A Green and Pleasant Land
'Konnichiwa' New Flavours!
We have another beautiful and bursting with flavour recipe from Moto Priestman of Okan Brixton. Give her Pak Choi Ankake Donburi a go and welcome the simplicity of Japanese cooking into your kitchen. If you're keen to give your kitchen the night off and fancy supporting a local business, Okan is open for takeaway and delivery.
A Green and Pleasant Land
Many customers this week will get a taste of new season radishes, spring greens and chard in their bags. These lovely veggies began their lives in a field in Essex, a short 50 miles away from our arch. They were planted, nurtured and cultivated by a real person, a mother of two, and third-generation farmer tilling the land near Tillingham. Meet Sarah Green, a real farmer making a success of sustainable growing and who you support by supporting Local Greens.
Sarah grew up on her family’s farm on the Dengie Peninsula on the Essex coast. The flat marshes and big, open skies grounded Sarah to stay in the region and work on the farm herself. Her parents, however, weren't so sure their small operation could support another Green and provide enough income for all to thrive. While Sarah's parents helmed the farm, they grew solely cereals and main crop potatoes. Her mother was a greengrocer by trade, selling other's produce, but the family farm was not supplying crops year-round. Organic farming and veg box schemes were figments of an idealist imagination, not a reality that could take root in Essex.
Undeterred, Sarah enrolled in agricultural college. She realised no farms in East Essex were growing organic vegetables and there was a gap in the market. The Green's farm could take a plunge and be the first. To start, they converted a limited amount of their land for organic to test, with the idea to sell at the greengrocer shop. The success was immense, and over the course of seven years, 40 acres of land were converted for organic vegetables that now produce a year-round supply that feeds Essex restaurants, Sarah Green's own local box scheme and London outlets, including Local Greens.
The family farm may now bear her name, but Sarah Green Organics is truly a whole family affair. Mom and dad are very much in the picture; with dad mending and mucking in the field, and mom keeping the office running at speed. Along with her husband, Sarah now has two "apprentices" in her four and seven-year-old children who love to be out and about in the fields, getting their hands dirty.
Before March 2020, the hardest part of farming for Sarah was keeping up a continuous supply of vegetables. The farm harvests all year, and the vegetables are in the ground until the moment they are ready to pick for an order. That makes for the freshest quality for a customer, but becomes cold, hard work in the winter, and through the hungry gap growing season from which we are just emerging.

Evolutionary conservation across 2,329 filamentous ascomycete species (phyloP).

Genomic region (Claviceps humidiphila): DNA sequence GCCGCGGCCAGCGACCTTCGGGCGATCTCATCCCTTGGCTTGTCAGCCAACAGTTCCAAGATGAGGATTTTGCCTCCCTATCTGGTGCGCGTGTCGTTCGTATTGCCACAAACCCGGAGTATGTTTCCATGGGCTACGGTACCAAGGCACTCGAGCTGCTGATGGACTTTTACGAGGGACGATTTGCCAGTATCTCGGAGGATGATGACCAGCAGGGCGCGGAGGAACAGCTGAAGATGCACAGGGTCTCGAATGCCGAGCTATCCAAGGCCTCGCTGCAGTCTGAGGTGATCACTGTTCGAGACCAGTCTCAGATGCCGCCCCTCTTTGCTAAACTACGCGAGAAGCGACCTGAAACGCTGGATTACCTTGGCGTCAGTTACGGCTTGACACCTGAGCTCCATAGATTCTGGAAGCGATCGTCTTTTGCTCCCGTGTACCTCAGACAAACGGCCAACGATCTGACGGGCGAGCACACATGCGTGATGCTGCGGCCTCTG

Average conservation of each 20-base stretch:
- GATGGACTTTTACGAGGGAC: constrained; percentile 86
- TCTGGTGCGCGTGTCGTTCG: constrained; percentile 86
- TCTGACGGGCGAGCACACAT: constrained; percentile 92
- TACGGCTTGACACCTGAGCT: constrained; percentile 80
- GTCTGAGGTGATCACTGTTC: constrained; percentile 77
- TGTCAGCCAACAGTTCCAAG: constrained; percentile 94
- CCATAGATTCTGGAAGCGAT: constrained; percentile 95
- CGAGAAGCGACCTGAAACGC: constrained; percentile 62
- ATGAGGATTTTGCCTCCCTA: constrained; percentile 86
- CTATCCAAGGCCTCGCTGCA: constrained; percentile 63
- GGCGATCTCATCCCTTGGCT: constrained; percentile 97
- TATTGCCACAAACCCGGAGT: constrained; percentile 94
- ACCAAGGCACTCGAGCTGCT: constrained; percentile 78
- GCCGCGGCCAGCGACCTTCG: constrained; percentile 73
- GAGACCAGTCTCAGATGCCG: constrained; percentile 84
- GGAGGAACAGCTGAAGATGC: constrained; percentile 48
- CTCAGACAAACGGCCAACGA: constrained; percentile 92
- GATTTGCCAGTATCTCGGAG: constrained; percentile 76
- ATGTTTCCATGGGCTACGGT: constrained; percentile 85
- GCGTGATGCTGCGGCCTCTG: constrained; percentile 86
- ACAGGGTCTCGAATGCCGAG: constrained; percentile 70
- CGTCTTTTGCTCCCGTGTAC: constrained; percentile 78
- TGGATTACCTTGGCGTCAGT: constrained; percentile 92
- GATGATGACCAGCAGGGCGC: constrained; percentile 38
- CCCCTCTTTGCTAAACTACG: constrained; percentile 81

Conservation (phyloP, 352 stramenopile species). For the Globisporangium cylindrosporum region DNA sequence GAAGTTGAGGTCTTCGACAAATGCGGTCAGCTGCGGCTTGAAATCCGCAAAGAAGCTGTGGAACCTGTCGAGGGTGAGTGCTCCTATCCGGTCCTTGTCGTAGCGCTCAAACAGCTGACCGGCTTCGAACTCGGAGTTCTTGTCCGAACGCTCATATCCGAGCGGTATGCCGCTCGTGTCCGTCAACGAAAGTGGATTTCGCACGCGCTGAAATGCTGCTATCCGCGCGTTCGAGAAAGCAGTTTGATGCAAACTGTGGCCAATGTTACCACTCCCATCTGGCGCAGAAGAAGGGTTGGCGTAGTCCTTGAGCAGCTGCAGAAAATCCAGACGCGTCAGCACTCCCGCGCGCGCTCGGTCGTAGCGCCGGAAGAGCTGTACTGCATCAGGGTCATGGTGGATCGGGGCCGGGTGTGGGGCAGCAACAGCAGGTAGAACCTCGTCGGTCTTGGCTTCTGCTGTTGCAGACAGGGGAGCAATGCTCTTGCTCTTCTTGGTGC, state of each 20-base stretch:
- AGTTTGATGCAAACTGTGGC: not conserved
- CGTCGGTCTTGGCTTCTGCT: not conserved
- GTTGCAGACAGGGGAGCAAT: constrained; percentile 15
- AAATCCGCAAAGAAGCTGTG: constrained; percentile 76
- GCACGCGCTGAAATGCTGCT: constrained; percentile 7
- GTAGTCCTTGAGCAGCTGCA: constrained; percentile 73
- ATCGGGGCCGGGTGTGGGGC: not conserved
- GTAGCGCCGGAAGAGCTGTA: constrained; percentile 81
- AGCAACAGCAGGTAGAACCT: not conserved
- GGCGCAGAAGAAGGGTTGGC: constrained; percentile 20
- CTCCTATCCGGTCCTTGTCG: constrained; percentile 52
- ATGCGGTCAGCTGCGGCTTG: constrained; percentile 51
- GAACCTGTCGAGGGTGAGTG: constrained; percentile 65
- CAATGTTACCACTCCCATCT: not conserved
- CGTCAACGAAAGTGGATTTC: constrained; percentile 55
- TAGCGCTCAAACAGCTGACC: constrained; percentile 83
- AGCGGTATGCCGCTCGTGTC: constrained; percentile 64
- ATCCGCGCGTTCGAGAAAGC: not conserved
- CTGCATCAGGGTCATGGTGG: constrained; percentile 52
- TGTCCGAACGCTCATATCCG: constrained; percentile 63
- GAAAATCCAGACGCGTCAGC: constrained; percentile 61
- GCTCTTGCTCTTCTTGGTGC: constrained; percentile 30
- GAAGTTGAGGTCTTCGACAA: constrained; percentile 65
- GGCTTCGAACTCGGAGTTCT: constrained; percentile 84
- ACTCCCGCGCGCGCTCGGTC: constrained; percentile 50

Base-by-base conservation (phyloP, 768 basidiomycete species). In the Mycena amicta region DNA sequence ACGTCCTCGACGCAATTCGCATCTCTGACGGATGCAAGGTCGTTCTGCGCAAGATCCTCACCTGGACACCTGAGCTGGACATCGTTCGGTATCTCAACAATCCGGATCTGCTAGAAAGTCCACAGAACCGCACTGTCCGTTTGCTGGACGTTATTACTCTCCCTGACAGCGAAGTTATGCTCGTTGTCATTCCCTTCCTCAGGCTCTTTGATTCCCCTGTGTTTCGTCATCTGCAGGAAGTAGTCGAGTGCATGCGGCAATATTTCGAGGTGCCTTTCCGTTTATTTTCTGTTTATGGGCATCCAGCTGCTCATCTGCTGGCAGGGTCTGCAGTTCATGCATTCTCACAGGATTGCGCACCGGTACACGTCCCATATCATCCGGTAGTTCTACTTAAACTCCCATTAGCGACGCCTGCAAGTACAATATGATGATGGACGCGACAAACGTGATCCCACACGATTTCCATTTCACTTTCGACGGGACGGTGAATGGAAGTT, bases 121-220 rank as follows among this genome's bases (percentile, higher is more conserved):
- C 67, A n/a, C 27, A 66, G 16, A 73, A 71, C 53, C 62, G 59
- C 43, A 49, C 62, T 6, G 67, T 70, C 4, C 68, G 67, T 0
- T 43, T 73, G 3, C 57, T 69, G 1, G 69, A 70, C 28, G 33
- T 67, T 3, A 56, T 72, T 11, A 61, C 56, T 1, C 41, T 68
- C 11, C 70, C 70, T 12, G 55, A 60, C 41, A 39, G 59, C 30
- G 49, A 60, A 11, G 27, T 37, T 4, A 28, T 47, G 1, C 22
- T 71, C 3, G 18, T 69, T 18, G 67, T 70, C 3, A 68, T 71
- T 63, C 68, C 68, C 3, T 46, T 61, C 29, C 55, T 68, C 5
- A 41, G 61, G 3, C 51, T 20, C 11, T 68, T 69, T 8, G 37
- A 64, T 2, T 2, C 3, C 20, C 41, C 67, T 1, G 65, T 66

This year was set to be another standard chapter in the Green's family history of planting and growing, until the pandemic came to the UK. Lockdown orders coincided with the hungry gap season, the most challenging time in the farming calendar when stores of last year's crop are low and the new year's crop is barely in the dirt. Sarah candidly shared with Growing Communities how hard coronavirus has made operations. March 2020 were “the most challenging weeks of my farming life!” she said, “It's a terrible time of year in the hungry gap, plus, I had four staff self-isolating and basically had to reorganise the whole business in about 10 days.” Normally, Sarah's own veg scheme packs about 140 boxes a week. This increased to 260 boxes, "almost overnight.” She has previously championed box schemes for the direct sales and income it provides farmers over selling to supermarkets. "Setting up box schemes ensures everyone involved gets a fair price,” Sarah shared. However, the incredible customer surge meant logistics, customer deliveries and increased enquiries all had to be reworked at once. The family farm was just about ready to cope when the announcement came that schools would also close. Home schooling would push Sarah's capabilities as a working mother into another dimension. She admits, “It's been incredibly busy, exhausting and overwhelming at times.”
While the community response has been grateful and appreciative, Sarah takes her role as a farmer and key worker with gravity. “I equally felt a huge responsibility to get food to households. That's been quite hard,” she shares. Before the pandemic, Sarah saw farming as a joyful challenge, where there was always something to grumble about, but your biggest adversary was the weather. This is often reflected in the cheerful and descriptive 'Field Notes' Sarah has written over the years and Local Greens shares with customers. Now, however, the very structure of farming, supplying fresh food and the precarious nature of our food system is exposed. For Sarah Green, this comes as a wake-up call that, “key workers are the lower paid people and they're the ones everyone is relying on now. I hope this changes people's attitudes going forward.”
On this bank holiday weekend, while you're enjoying a radish, spring greens or bunch of chard, remember the hard work Sarah, her parents, and her grandparents before her, put into cultivating their piece of Essex land. As summer approaches, the Greens will look out with satisfaction over their lush fields, knowing that the family farm is safe in the hands of a third generation. With your continued support, the two "apprentices" of today may become the fourth generation to carry on the family business of tomorrow.